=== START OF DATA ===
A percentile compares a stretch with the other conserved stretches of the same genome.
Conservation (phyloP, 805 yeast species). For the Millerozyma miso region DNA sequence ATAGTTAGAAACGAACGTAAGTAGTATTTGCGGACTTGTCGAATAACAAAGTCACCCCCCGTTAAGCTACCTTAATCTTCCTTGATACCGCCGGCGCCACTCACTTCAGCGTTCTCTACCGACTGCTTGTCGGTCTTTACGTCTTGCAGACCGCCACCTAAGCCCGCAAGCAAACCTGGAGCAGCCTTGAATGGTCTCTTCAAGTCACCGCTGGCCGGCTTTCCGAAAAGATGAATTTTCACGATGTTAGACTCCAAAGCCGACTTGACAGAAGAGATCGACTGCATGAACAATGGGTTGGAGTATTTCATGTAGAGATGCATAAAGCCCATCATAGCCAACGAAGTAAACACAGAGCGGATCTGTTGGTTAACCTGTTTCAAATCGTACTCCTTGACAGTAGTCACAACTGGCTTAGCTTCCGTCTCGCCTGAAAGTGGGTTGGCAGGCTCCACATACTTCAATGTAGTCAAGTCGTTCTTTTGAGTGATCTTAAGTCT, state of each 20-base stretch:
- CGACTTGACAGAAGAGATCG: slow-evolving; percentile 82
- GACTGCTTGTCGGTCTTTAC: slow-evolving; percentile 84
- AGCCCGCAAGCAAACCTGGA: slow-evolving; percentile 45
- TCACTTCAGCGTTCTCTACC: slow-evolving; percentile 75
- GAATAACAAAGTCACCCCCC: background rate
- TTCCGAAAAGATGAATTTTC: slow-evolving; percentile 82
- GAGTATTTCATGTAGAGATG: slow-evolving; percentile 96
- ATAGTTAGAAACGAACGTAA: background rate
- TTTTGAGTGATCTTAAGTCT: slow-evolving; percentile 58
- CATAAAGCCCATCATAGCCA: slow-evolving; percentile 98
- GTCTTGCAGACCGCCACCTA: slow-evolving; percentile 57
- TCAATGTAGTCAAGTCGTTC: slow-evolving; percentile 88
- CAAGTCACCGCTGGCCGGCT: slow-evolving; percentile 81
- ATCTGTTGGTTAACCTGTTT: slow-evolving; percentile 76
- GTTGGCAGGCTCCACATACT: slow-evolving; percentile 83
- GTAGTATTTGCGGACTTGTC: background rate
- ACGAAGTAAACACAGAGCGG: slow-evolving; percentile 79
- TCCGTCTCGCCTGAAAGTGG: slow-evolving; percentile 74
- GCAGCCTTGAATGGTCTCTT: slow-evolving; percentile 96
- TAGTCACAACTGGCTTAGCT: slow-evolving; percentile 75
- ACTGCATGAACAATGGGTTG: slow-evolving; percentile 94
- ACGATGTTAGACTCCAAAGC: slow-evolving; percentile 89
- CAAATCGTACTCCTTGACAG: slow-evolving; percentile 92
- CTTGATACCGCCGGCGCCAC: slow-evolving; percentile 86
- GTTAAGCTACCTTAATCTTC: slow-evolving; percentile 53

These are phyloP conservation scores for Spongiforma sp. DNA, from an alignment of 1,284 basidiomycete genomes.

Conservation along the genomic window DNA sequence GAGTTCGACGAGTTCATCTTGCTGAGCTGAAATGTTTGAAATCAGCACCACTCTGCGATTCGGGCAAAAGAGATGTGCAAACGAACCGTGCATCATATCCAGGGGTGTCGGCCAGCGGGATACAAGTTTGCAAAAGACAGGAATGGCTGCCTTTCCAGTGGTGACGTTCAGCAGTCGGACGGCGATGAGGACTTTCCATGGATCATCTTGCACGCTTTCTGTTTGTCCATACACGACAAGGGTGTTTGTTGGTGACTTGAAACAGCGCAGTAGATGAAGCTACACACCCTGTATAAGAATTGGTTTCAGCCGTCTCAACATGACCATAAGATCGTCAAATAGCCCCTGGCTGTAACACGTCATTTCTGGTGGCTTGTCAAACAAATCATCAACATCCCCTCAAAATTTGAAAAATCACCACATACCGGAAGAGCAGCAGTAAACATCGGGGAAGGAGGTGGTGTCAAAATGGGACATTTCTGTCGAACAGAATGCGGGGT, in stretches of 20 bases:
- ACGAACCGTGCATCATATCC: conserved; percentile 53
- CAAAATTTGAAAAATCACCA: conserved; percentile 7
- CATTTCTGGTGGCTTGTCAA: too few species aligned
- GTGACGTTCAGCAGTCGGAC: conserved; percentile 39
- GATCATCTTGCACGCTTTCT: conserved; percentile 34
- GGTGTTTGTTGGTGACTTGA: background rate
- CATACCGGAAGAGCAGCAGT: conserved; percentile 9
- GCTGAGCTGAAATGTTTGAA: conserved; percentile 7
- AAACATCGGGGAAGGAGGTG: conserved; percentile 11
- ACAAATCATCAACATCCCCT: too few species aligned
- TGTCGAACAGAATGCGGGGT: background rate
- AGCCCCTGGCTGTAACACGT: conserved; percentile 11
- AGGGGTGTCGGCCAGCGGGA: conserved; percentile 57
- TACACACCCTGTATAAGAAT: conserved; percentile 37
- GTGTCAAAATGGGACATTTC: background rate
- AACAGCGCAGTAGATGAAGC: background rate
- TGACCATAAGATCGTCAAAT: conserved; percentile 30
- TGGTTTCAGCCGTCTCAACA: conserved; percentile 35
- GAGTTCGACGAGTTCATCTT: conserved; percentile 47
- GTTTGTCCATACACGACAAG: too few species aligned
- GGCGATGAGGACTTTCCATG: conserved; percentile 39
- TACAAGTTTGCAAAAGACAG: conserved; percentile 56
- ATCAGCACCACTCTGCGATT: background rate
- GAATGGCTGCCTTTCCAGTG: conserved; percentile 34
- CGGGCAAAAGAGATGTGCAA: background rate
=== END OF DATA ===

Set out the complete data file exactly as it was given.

A percentile compares a stretch with the other conserved stretches of the same genome.
Conservation (phyloP, 805 yeast species). For the Millerozyma miso region DNA sequence ATAGTTAGAAACGAACGTAAGTAGTATTTGCGGACTTGTCGAATAACAAAGTCACCCCCCGTTAAGCTACCTTAATCTTCCTTGATACCGCCGGCGCCACTCACTTCAGCGTTCTCTACCGACTGCTTGTCGGTCTTTACGTCTTGCAGACCGCCACCTAAGCCCGCAAGCAAACCTGGAGCAGCCTTGAATGGTCTCTTCAAGTCACCGCTGGCCGGCTTTCCGAAAAGATGAATTTTCACGATGTTAGACTCCAAAGCCGACTTGACAGAAGAGATCGACTGCATGAACAATGGGTTGGAGTATTTCATGTAGAGATGCATAAAGCCCATCATAGCCAACGAAGTAAACACAGAGCGGATCTGTTGGTTAACCTGTTTCAAATCGTACTCCTTGACAGTAGTCACAACTGGCTTAGCTTCCGTCTCGCCTGAAAGTGGGTTGGCAGGCTCCACATACTTCAATGTAGTCAAGTCGTTCTTTTGAGTGATCTTAAGTCT, state of each 20-base stretch:
- CGACTTGACAGAAGAGATCG: slow-evolving; percentile 82
- GACTGCTTGTCGGTCTTTAC: slow-evolving; percentile 84
- AGCCCGCAAGCAAACCTGGA: slow-evolving; percentile 45
- TCACTTCAGCGTTCTCTACC: slow-evolving; percentile 75
- GAATAACAAAGTCACCCCCC: background rate
- TTCCGAAAAGATGAATTTTC: slow-evolving; percentile 82
- GAGTATTTCATGTAGAGATG: slow-evolving; percentile 96
- ATAGTTAGAAACGAACGTAA: background rate
- TTTTGAGTGATCTTAAGTCT: slow-evolving; percentile 58
- CATAAAGCCCATCATAGCCA: slow-evolving; percentile 98
- GTCTTGCAGACCGCCACCTA: slow-evolving; percentile 57
- TCAATGTAGTCAAGTCGTTC: slow-evolving; percentile 88
- CAAGTCACCGCTGGCCGGCT: slow-evolving; percentile 81
- ATCTGTTGGTTAACCTGTTT: slow-evolving; percentile 76
- GTTGGCAGGCTCCACATACT: slow-evolving; percentile 83
- GTAGTATTTGCGGACTTGTC: background rate
- ACGAAGTAAACACAGAGCGG: slow-evolving; percentile 79
- TCCGTCTCGCCTGAAAGTGG: slow-evolving; percentile 74
- GCAGCCTTGAATGGTCTCTT: slow-evolving; percentile 96
- TAGTCACAACTGGCTTAGCT: slow-evolving; percentile 75
- ACTGCATGAACAATGGGTTG: slow-evolving; percentile 94
- ACGATGTTAGACTCCAAAGC: slow-evolving; percentile 89
- CAAATCGTACTCCTTGACAG: slow-evolving; percentile 92
- CTTGATACCGCCGGCGCCAC: slow-evolving; percentile 86
- GTTAAGCTACCTTAATCTTC: slow-evolving; percentile 53

These are phyloP conservation scores for Spongiforma sp. DNA, from an alignment of 1,284 basidiomycete genomes.

Conservation along the genomic window DNA sequence GAGTTCGACGAGTTCATCTTGCTGAGCTGAAATGTTTGAAATCAGCACCACTCTGCGATTCGGGCAAAAGAGATGTGCAAACGAACCGTGCATCATATCCAGGGGTGTCGGCCAGCGGGATACAAGTTTGCAAAAGACAGGAATGGCTGCCTTTCCAGTGGTGACGTTCAGCAGTCGGACGGCGATGAGGACTTTCCATGGATCATCTTGCACGCTTTCTGTTTGTCCATACACGACAAGGGTGTTTGTTGGTGACTTGAAACAGCGCAGTAGATGAAGCTACACACCCTGTATAAGAATTGGTTTCAGCCGTCTCAACATGACCATAAGATCGTCAAATAGCCCCTGGCTGTAACACGTCATTTCTGGTGGCTTGTCAAACAAATCATCAACATCCCCTCAAAATTTGAAAAATCACCACATACCGGAAGAGCAGCAGTAAACATCGGGGAAGGAGGTGGTGTCAAAATGGGACATTTCTGTCGAACAGAATGCGGGGT, in stretches of 20 bases:
- ACGAACCGTGCATCATATCC: conserved; percentile 53
- CAAAATTTGAAAAATCACCA: conserved; percentile 7
- CATTTCTGGTGGCTTGTCAA: too few species aligned
- GTGACGTTCAGCAGTCGGAC: conserved; percentile 39
- GATCATCTTGCACGCTTTCT: conserved; percentile 34
- GGTGTTTGTTGGTGACTTGA: background rate
- CATACCGGAAGAGCAGCAGT: conserved; percentile 9
- GCTGAGCTGAAATGTTTGAA: conserved; percentile 7
- AAACATCGGGGAAGGAGGTG: conserved; percentile 11
- ACAAATCATCAACATCCCCT: too few species aligned
- TGTCGAACAGAATGCGGGGT: background rate
- AGCCCCTGGCTGTAACACGT: conserved; percentile 11
- AGGGGTGTCGGCCAGCGGGA: conserved; percentile 57
- TACACACCCTGTATAAGAAT: conserved; percentile 37
- GTGTCAAAATGGGACATTTC: background rate
- AACAGCGCAGTAGATGAAGC: background rate
- TGACCATAAGATCGTCAAAT: conserved; percentile 30
- TGGTTTCAGCCGTCTCAACA: conserved; percentile 35
- GAGTTCGACGAGTTCATCTT: conserved; percentile 47
- GTTTGTCCATACACGACAAG: too few species aligned
- GGCGATGAGGACTTTCCATG: conserved; percentile 39
- TACAAGTTTGCAAAAGACAG: conserved; percentile 56
- ATCAGCACCACTCTGCGATT: background rate
- GAATGGCTGCCTTTCCAGTG: conserved; percentile 34
- CGGGCAAAAGAGATGTGCAA: background rate